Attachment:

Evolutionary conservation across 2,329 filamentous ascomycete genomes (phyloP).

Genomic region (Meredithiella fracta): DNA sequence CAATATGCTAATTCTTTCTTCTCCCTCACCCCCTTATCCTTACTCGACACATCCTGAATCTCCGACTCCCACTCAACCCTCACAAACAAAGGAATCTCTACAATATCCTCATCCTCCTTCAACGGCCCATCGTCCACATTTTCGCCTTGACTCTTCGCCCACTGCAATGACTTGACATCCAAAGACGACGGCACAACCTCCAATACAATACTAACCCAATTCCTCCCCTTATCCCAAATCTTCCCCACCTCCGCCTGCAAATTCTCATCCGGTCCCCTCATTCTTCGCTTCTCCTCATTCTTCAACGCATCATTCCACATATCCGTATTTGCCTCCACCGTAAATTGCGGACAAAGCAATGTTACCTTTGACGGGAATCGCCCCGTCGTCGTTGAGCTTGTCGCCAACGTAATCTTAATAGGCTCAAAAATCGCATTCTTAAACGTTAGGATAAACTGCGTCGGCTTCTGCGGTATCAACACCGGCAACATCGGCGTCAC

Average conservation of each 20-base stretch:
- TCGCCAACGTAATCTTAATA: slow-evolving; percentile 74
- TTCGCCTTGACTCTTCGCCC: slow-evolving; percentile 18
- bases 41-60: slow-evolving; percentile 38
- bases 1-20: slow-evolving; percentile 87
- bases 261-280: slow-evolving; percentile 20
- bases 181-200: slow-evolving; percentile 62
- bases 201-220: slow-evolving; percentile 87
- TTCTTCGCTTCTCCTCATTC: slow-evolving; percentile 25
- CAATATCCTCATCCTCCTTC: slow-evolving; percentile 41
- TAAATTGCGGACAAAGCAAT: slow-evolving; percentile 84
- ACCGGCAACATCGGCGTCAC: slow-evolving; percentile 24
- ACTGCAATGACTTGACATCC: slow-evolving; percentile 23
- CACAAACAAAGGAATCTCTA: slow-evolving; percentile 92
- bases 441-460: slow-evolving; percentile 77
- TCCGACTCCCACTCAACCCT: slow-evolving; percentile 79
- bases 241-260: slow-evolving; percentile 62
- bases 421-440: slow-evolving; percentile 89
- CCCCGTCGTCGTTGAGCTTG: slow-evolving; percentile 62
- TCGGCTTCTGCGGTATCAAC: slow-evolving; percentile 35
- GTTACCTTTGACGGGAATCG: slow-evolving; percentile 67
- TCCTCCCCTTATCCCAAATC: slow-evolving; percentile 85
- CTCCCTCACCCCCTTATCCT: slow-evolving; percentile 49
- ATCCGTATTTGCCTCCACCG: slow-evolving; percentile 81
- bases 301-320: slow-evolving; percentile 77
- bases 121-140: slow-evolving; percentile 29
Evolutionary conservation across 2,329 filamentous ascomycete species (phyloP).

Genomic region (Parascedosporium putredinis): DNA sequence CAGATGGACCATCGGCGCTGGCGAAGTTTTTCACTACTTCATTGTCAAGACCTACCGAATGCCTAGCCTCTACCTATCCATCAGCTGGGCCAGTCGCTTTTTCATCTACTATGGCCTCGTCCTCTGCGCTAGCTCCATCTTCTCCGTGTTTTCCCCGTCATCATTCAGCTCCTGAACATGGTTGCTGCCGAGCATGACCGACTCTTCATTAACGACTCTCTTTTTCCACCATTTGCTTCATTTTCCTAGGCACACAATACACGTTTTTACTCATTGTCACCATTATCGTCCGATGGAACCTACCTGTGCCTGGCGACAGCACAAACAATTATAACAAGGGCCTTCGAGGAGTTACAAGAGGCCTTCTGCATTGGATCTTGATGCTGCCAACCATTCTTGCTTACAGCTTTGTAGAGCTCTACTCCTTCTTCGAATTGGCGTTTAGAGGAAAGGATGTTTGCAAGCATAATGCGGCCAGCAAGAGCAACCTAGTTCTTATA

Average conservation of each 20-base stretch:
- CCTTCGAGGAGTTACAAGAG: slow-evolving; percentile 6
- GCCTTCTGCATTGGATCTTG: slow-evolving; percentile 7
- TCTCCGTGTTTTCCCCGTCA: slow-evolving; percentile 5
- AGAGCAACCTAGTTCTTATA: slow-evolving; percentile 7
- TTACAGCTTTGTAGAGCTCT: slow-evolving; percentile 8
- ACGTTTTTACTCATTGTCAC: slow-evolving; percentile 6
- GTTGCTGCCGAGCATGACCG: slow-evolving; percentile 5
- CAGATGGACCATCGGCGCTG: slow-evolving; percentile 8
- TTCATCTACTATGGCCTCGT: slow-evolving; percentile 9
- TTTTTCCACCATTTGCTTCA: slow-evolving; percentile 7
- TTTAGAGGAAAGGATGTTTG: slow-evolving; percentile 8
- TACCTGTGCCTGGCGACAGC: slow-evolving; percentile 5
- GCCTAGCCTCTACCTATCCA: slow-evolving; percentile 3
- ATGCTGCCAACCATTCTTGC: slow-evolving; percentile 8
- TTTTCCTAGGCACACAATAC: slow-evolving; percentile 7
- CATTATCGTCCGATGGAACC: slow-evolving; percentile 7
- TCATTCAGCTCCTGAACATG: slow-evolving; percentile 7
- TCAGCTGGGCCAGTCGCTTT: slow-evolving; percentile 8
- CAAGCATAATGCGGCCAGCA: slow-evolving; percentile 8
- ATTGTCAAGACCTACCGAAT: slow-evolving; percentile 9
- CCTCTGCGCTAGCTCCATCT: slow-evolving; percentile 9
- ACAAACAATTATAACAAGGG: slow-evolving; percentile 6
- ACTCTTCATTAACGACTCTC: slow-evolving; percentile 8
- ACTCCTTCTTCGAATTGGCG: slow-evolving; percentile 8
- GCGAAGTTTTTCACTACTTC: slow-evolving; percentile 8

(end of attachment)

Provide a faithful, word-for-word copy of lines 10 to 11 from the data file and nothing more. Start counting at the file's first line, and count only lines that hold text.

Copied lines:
- bases 201-220: slow-evolving; percentile 87
- TTCTTCGCTTCTCCTCATTC: slow-evolving; percentile 25